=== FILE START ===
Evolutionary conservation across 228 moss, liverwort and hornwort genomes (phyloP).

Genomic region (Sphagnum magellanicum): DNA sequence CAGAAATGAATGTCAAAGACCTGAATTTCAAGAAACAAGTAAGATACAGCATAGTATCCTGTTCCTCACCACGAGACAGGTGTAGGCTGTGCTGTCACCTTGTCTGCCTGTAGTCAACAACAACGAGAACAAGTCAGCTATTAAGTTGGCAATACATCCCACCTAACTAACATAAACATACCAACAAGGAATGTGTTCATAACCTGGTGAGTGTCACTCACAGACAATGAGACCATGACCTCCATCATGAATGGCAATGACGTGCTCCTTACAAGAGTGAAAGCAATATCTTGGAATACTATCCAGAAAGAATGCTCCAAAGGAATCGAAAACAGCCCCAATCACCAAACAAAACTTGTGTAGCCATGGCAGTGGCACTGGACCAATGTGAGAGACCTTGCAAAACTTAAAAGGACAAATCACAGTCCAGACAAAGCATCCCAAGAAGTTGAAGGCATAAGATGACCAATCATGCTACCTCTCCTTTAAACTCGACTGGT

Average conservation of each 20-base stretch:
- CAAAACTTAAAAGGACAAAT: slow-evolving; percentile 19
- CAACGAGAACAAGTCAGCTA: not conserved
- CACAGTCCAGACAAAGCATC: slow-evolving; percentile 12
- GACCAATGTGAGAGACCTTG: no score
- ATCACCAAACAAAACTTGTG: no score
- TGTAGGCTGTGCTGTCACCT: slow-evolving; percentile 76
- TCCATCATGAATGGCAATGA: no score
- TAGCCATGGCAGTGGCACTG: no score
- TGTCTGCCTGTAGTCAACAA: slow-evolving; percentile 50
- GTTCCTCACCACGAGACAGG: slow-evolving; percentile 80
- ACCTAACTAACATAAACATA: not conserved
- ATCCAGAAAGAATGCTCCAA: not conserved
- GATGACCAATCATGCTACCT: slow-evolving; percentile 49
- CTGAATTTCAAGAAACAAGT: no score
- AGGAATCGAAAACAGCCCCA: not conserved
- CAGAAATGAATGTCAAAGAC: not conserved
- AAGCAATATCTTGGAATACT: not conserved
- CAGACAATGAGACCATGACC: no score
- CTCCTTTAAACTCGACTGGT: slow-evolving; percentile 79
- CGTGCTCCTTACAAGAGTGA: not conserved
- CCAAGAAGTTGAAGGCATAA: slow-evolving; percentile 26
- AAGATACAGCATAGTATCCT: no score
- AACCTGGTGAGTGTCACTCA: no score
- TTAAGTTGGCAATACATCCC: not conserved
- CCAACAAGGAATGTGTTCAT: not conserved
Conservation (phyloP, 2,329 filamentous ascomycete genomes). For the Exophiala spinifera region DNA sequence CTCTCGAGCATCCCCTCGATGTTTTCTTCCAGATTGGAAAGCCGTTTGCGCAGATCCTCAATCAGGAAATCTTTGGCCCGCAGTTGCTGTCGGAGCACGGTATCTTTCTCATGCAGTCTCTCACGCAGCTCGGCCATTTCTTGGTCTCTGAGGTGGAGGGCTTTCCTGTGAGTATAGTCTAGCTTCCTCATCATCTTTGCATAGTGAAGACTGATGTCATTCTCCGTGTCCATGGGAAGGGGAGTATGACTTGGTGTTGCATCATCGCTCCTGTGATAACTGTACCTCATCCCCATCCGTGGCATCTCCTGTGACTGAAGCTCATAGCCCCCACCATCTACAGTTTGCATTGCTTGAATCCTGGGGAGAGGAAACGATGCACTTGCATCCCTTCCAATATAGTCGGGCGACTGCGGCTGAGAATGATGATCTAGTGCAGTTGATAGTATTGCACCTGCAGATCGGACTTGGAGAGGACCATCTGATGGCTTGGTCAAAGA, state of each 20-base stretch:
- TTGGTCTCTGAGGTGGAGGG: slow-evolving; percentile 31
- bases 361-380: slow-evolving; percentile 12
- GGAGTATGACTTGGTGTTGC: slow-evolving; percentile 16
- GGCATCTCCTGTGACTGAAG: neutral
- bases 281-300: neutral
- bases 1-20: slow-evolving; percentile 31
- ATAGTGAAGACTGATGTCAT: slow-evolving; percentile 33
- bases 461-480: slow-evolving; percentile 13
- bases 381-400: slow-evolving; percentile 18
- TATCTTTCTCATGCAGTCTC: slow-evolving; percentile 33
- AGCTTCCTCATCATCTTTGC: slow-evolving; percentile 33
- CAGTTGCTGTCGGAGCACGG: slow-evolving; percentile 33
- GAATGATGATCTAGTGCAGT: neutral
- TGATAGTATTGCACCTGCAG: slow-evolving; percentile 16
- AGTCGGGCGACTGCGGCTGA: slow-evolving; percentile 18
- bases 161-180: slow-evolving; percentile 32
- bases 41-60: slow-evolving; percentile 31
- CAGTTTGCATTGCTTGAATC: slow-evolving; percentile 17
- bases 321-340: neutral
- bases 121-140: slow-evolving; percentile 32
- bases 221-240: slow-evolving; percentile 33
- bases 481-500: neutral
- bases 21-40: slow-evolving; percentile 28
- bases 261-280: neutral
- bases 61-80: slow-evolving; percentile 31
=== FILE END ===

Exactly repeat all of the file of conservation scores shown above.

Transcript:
Evolutionary conservation across 228 moss, liverwort and hornwort genomes (phyloP).

Genomic region (Sphagnum magellanicum): DNA sequence CAGAAATGAATGTCAAAGACCTGAATTTCAAGAAACAAGTAAGATACAGCATAGTATCCTGTTCCTCACCACGAGACAGGTGTAGGCTGTGCTGTCACCTTGTCTGCCTGTAGTCAACAACAACGAGAACAAGTCAGCTATTAAGTTGGCAATACATCCCACCTAACTAACATAAACATACCAACAAGGAATGTGTTCATAACCTGGTGAGTGTCACTCACAGACAATGAGACCATGACCTCCATCATGAATGGCAATGACGTGCTCCTTACAAGAGTGAAAGCAATATCTTGGAATACTATCCAGAAAGAATGCTCCAAAGGAATCGAAAACAGCCCCAATCACCAAACAAAACTTGTGTAGCCATGGCAGTGGCACTGGACCAATGTGAGAGACCTTGCAAAACTTAAAAGGACAAATCACAGTCCAGACAAAGCATCCCAAGAAGTTGAAGGCATAAGATGACCAATCATGCTACCTCTCCTTTAAACTCGACTGGT

Average conservation of each 20-base stretch:
- CAAAACTTAAAAGGACAAAT: slow-evolving; percentile 19
- CAACGAGAACAAGTCAGCTA: not conserved
- CACAGTCCAGACAAAGCATC: slow-evolving; percentile 12
- GACCAATGTGAGAGACCTTG: no score
- ATCACCAAACAAAACTTGTG: no score
- TGTAGGCTGTGCTGTCACCT: slow-evolving; percentile 76
- TCCATCATGAATGGCAATGA: no score
- TAGCCATGGCAGTGGCACTG: no score
- TGTCTGCCTGTAGTCAACAA: slow-evolving; percentile 50
- GTTCCTCACCACGAGACAGG: slow-evolving; percentile 80
- ACCTAACTAACATAAACATA: not conserved
- ATCCAGAAAGAATGCTCCAA: not conserved
- GATGACCAATCATGCTACCT: slow-evolving; percentile 49
- CTGAATTTCAAGAAACAAGT: no score
- AGGAATCGAAAACAGCCCCA: not conserved
- CAGAAATGAATGTCAAAGAC: not conserved
- AAGCAATATCTTGGAATACT: not conserved
- CAGACAATGAGACCATGACC: no score
- CTCCTTTAAACTCGACTGGT: slow-evolving; percentile 79
- CGTGCTCCTTACAAGAGTGA: not conserved
- CCAAGAAGTTGAAGGCATAA: slow-evolving; percentile 26
- AAGATACAGCATAGTATCCT: no score
- AACCTGGTGAGTGTCACTCA: no score
- TTAAGTTGGCAATACATCCC: not conserved
- CCAACAAGGAATGTGTTCAT: not conserved
Conservation (phyloP, 2,329 filamentous ascomycete genomes). For the Exophiala spinifera region DNA sequence CTCTCGAGCATCCCCTCGATGTTTTCTTCCAGATTGGAAAGCCGTTTGCGCAGATCCTCAATCAGGAAATCTTTGGCCCGCAGTTGCTGTCGGAGCACGGTATCTTTCTCATGCAGTCTCTCACGCAGCTCGGCCATTTCTTGGTCTCTGAGGTGGAGGGCTTTCCTGTGAGTATAGTCTAGCTTCCTCATCATCTTTGCATAGTGAAGACTGATGTCATTCTCCGTGTCCATGGGAAGGGGAGTATGACTTGGTGTTGCATCATCGCTCCTGTGATAACTGTACCTCATCCCCATCCGTGGCATCTCCTGTGACTGAAGCTCATAGCCCCCACCATCTACAGTTTGCATTGCTTGAATCCTGGGGAGAGGAAACGATGCACTTGCATCCCTTCCAATATAGTCGGGCGACTGCGGCTGAGAATGATGATCTAGTGCAGTTGATAGTATTGCACCTGCAGATCGGACTTGGAGAGGACCATCTGATGGCTTGGTCAAAGA, state of each 20-base stretch:
- TTGGTCTCTGAGGTGGAGGG: slow-evolving; percentile 31
- bases 361-380: slow-evolving; percentile 12
- GGAGTATGACTTGGTGTTGC: slow-evolving; percentile 16
- GGCATCTCCTGTGACTGAAG: neutral
- bases 281-300: neutral
- bases 1-20: slow-evolving; percentile 31
- ATAGTGAAGACTGATGTCAT: slow-evolving; percentile 33
- bases 461-480: slow-evolving; percentile 13
- bases 381-400: slow-evolving; percentile 18
- TATCTTTCTCATGCAGTCTC: slow-evolving; percentile 33
- AGCTTCCTCATCATCTTTGC: slow-evolving; percentile 33
- CAGTTGCTGTCGGAGCACGG: slow-evolving; percentile 33
- GAATGATGATCTAGTGCAGT: neutral
- TGATAGTATTGCACCTGCAG: slow-evolving; percentile 16
- AGTCGGGCGACTGCGGCTGA: slow-evolving; percentile 18
- bases 161-180: slow-evolving; percentile 32
- bases 41-60: slow-evolving; percentile 31
- CAGTTTGCATTGCTTGAATC: slow-evolving; percentile 17
- bases 321-340: neutral
- bases 121-140: slow-evolving; percentile 32
- bases 221-240: slow-evolving; percentile 33
- bases 481-500: neutral
- bases 21-40: slow-evolving; percentile 28
- bases 261-280: neutral
- bases 61-80: slow-evolving; percentile 31